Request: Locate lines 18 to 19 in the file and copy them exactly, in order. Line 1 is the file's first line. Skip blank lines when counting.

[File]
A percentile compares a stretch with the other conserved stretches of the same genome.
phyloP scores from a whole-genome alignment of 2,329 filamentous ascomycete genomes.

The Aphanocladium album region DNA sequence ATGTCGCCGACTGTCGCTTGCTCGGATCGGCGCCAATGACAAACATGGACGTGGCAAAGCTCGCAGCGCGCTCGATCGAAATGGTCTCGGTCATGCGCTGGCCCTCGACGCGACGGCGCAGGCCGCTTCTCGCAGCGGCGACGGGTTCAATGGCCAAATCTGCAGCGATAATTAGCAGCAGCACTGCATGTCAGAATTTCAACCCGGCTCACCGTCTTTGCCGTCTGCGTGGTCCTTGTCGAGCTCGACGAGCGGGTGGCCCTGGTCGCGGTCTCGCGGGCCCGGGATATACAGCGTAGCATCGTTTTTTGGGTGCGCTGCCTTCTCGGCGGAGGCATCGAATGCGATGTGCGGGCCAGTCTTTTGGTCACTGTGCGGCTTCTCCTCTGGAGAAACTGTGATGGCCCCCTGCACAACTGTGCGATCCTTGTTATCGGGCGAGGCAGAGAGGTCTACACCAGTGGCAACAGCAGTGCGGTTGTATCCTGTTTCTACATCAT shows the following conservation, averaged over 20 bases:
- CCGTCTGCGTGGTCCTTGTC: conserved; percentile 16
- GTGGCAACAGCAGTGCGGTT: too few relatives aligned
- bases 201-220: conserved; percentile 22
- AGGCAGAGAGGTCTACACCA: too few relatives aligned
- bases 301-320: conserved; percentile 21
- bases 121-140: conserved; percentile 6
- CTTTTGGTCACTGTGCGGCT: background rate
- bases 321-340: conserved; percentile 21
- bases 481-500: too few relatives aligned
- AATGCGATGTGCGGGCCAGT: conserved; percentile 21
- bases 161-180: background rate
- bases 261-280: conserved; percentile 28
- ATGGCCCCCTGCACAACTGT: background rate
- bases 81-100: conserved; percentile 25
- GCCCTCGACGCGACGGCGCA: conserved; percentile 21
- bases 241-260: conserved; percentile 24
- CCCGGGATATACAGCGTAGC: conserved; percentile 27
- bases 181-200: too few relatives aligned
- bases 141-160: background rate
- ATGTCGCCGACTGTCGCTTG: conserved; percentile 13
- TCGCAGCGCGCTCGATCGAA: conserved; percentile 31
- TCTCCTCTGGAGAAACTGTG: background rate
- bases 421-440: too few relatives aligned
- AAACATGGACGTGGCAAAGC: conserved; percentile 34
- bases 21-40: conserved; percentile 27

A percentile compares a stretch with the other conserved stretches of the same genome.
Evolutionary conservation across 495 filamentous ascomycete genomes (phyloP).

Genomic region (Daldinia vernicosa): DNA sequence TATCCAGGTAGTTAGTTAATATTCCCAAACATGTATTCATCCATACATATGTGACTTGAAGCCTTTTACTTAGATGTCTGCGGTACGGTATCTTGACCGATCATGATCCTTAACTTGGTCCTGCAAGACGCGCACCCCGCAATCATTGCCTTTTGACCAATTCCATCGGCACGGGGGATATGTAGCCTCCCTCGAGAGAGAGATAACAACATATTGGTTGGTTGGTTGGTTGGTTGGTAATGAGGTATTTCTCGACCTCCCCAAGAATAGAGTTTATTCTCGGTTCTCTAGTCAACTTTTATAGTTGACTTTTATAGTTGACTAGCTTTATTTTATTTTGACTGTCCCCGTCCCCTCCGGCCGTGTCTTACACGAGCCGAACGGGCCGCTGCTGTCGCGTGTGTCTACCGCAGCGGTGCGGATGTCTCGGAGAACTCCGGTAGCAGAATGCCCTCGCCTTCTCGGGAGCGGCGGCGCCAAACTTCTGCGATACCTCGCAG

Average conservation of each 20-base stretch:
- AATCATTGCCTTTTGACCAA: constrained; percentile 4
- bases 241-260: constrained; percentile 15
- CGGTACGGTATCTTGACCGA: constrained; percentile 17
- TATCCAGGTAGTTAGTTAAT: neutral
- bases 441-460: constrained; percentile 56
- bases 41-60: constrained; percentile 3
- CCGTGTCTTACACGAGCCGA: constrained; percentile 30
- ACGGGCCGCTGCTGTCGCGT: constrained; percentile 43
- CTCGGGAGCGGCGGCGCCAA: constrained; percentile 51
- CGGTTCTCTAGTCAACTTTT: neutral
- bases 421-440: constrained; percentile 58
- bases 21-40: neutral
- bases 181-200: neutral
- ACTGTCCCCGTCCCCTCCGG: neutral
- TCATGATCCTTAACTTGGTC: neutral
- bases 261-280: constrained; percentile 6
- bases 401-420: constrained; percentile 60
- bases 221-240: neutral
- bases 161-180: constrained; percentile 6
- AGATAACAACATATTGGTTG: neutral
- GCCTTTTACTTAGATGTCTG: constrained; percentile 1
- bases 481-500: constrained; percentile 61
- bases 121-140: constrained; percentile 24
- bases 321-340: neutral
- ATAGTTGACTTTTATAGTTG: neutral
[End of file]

- GCCCTCGACGCGACGGCGCA: conserved; percentile 21
- bases 241-260: conserved; percentile 24